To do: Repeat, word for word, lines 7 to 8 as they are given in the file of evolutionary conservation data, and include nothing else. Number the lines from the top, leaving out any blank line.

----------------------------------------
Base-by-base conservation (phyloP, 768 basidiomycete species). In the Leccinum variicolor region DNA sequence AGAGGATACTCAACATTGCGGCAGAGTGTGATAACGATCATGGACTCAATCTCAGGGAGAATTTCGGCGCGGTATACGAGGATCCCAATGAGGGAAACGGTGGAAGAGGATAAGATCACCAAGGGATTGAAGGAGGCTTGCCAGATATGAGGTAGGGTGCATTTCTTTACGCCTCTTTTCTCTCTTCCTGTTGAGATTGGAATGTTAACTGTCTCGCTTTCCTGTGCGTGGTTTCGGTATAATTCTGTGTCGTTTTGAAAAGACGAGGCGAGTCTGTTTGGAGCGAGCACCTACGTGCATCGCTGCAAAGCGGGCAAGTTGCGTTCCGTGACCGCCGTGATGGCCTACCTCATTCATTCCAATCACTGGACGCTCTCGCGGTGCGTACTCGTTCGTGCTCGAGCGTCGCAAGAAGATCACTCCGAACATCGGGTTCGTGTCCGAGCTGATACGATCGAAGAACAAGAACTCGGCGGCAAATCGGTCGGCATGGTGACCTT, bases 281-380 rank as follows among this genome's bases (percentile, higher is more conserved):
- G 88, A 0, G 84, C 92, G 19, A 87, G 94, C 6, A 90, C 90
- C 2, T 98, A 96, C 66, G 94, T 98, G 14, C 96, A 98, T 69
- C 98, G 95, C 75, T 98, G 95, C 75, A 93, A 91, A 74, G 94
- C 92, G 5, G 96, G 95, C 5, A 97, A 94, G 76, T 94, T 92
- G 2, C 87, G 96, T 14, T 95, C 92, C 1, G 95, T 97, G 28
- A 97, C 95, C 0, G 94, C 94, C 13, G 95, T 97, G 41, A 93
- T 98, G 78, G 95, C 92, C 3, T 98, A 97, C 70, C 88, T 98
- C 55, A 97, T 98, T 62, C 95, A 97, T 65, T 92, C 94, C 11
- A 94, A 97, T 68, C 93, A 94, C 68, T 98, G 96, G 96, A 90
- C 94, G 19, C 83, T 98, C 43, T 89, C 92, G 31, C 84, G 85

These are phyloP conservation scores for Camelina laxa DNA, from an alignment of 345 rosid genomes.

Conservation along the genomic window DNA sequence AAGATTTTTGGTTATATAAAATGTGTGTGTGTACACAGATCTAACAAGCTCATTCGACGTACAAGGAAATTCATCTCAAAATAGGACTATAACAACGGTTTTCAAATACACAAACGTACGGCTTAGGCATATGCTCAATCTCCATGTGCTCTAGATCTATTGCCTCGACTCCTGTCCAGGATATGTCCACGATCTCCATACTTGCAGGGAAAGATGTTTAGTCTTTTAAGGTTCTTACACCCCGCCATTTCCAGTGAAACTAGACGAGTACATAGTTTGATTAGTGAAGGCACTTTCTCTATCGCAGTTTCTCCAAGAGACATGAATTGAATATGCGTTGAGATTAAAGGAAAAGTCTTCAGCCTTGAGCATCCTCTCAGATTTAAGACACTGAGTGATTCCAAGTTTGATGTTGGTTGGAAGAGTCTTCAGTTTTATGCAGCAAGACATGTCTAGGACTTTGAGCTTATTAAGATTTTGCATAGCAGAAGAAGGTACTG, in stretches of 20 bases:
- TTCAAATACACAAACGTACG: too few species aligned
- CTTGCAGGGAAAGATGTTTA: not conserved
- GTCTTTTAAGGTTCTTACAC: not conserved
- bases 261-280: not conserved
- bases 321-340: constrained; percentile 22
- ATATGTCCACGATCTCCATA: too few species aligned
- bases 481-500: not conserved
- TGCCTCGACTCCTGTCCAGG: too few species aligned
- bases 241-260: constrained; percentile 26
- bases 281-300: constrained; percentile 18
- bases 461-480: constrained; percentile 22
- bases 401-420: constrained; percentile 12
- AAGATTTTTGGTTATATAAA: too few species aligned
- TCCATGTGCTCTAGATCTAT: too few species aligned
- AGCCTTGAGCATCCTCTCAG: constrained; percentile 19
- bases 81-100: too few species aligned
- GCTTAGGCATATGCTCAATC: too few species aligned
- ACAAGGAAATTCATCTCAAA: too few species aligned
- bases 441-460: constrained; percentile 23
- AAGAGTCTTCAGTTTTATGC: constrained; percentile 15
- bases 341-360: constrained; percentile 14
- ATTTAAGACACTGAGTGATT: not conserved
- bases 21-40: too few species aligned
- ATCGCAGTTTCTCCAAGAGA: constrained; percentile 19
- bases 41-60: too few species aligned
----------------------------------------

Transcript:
- A 97, C 95, C 0, G 94, C 94, C 13, G 95, T 97, G 41, A 93
- T 98, G 78, G 95, C 92, C 3, T 98, A 97, C 70, C 88, T 98